Women who drink one or two pints each week lower their risk of suffering a heart attack by 30%, researchers at the University of Gothenburg have said. According to research published in the Scandinavian Journal of Primary Health Care, consuming a moderate amount of beer could lessen the chances of a women suffering a cardiac arrest.

The study monitored 1,500 women who were surveyed on their consumption of beer, wine or spirits over a 50-year period. The participants were initially asked to rate their consumption of drinks from "daily" to "none in the past 10 years" at the beginning of the study.

The researchers then re-surveyed the women after 32 years and at the end of the study in 2009. They discovered that the women who drank spirits more than twice a month had almost a 50% higher chance of cancer, and the ones who drank beer once or twice per week had a 30% lower heart attack risk.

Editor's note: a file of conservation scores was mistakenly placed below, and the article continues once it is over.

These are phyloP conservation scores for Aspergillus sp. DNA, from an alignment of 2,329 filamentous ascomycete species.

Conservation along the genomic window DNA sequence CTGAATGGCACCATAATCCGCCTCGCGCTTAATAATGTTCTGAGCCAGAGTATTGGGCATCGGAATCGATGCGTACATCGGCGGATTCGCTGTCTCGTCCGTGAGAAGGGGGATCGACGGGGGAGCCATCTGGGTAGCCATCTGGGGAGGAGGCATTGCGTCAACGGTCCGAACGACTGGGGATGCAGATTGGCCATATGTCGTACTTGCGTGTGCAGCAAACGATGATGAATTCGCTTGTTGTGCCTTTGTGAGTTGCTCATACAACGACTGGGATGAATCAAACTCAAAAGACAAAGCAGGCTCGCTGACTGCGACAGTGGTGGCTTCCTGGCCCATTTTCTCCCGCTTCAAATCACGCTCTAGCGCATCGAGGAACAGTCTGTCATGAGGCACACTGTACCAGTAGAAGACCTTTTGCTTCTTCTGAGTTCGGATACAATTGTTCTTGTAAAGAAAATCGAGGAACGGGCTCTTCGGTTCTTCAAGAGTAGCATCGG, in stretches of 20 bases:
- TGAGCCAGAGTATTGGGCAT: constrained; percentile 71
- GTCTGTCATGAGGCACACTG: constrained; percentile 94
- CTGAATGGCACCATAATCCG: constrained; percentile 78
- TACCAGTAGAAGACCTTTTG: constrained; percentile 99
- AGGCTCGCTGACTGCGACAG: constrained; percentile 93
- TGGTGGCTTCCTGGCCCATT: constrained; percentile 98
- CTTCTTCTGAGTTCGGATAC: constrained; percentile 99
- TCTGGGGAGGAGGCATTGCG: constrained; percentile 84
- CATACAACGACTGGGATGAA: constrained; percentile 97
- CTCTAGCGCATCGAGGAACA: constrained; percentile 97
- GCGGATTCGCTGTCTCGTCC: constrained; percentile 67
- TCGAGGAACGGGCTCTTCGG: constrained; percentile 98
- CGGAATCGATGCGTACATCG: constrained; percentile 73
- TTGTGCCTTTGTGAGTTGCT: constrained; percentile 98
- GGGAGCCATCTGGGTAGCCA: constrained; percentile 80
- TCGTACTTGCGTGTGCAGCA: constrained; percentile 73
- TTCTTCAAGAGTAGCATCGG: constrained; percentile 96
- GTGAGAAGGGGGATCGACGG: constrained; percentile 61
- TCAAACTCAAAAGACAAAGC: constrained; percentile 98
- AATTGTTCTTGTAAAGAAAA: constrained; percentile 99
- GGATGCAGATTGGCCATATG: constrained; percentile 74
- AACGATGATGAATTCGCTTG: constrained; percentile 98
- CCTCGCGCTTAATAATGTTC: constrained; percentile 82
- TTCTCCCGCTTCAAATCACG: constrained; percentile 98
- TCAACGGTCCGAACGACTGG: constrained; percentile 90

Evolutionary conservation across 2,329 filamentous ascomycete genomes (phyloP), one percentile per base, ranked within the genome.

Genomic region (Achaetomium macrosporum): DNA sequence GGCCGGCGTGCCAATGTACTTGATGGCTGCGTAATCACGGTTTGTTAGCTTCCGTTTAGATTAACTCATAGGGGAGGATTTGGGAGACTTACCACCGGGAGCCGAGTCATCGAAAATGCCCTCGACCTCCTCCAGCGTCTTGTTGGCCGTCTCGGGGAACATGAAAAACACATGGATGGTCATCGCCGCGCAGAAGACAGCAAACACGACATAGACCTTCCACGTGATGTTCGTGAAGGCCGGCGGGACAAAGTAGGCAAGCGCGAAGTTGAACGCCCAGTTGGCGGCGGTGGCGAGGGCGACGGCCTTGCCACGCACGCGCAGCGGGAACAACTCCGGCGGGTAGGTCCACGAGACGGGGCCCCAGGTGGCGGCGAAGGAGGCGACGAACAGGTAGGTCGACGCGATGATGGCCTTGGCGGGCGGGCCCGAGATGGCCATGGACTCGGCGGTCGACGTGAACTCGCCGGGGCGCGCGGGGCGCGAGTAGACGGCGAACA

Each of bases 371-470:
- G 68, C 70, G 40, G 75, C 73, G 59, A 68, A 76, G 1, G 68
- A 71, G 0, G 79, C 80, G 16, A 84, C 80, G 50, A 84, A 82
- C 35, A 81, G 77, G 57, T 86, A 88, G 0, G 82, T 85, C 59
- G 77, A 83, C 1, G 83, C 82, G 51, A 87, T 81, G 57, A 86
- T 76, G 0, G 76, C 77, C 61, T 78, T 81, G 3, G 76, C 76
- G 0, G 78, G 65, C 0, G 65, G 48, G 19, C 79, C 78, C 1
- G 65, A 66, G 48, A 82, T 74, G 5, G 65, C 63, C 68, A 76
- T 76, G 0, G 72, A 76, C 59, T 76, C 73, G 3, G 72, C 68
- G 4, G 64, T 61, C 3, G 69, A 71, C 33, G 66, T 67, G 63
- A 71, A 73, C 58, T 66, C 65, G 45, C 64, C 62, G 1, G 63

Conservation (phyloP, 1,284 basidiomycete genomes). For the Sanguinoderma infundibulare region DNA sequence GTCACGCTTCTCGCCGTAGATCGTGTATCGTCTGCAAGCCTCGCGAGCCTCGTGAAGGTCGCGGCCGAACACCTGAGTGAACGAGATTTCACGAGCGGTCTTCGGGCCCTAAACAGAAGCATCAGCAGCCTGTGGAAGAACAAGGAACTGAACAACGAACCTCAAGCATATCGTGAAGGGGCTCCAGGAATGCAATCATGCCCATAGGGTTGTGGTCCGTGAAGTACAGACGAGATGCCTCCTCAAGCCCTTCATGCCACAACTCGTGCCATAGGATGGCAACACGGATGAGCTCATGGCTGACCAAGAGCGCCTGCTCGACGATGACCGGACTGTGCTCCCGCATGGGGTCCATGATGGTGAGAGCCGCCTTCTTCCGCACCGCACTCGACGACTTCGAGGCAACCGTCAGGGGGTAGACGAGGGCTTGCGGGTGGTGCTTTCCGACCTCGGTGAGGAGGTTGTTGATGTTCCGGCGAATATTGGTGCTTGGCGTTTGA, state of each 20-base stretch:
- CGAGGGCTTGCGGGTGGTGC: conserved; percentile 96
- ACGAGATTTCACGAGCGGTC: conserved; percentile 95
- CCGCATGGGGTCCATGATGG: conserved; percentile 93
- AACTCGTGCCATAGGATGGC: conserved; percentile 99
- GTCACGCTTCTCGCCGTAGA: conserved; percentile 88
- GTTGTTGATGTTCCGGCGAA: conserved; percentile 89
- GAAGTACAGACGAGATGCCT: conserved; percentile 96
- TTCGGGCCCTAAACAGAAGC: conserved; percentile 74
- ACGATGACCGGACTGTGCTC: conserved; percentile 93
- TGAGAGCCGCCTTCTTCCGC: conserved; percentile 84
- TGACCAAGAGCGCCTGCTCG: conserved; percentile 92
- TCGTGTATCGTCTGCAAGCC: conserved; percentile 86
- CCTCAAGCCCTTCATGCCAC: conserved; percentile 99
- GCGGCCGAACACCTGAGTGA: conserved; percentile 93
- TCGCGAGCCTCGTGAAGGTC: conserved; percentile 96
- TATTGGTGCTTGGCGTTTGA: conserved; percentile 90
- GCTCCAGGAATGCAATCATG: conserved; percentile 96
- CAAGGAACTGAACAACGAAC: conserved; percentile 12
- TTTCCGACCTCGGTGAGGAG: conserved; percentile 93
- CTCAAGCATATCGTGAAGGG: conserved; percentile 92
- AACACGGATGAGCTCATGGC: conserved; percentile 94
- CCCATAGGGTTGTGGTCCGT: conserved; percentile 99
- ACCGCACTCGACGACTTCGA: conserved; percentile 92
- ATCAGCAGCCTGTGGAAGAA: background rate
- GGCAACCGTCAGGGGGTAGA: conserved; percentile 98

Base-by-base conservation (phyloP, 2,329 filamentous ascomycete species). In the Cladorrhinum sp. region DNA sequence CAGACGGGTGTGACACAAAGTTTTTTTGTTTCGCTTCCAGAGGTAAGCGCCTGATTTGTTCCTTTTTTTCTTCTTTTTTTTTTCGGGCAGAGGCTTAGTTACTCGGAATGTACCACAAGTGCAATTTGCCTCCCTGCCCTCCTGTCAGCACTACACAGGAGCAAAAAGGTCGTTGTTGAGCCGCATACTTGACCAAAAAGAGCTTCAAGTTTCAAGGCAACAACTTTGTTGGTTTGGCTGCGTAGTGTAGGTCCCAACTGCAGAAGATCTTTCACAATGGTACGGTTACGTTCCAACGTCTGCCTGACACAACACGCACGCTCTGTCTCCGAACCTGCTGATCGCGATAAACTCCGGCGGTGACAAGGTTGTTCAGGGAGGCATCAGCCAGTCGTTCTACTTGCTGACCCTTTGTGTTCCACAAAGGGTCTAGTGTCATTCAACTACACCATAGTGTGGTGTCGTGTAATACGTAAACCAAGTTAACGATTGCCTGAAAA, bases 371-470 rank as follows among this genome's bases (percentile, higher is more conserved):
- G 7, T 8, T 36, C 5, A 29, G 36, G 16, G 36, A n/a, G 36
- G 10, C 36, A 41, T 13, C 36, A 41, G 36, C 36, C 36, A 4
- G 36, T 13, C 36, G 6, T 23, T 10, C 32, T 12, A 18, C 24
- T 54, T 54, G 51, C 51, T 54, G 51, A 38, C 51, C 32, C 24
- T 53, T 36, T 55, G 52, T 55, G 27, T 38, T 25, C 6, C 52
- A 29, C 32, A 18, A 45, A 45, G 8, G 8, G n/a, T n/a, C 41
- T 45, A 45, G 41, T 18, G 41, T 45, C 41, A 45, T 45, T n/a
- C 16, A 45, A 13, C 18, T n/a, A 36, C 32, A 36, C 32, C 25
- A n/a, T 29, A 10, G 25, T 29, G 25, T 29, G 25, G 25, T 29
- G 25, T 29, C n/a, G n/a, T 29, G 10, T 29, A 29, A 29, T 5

Co-author of the report, Dr Dominique Hange, from the University of Gothenburg said in a statement: "Previous research also suggests that alcohol in moderate quantities can have a certain protective effect, but there is still uncertainty as to whether or not this really is the case.

"Our results have been checked against other risk factors for cardiovascular disease, which substantiates the findings. At the same time, we were unable to confirm that moderate wine consumption has the same effect, so our results also need to be confirmed through follow-up studies."

Hange, however, tempered the study's findings by saying it is premature to recommend that women drink beer regularly, as this protection must be compared with the possible disadvantages of alcohol consumption.

As microbreweries have grown in popularity, researchers have been quick to analyse the different ingredients in certain beers that may have potential health benefits. For example, not only do certain beers contain essential B vitamins, including vitamins B6 and B12, riboflavin and folate, but they also provides as much silicon as whole grains and vegetables, according to the Daily Mail.

Studies on silicon have shown the supplement can improve bone density and strength in both animals and humans. A recent study from France even suggests beer drinkers are healthier food shoppers.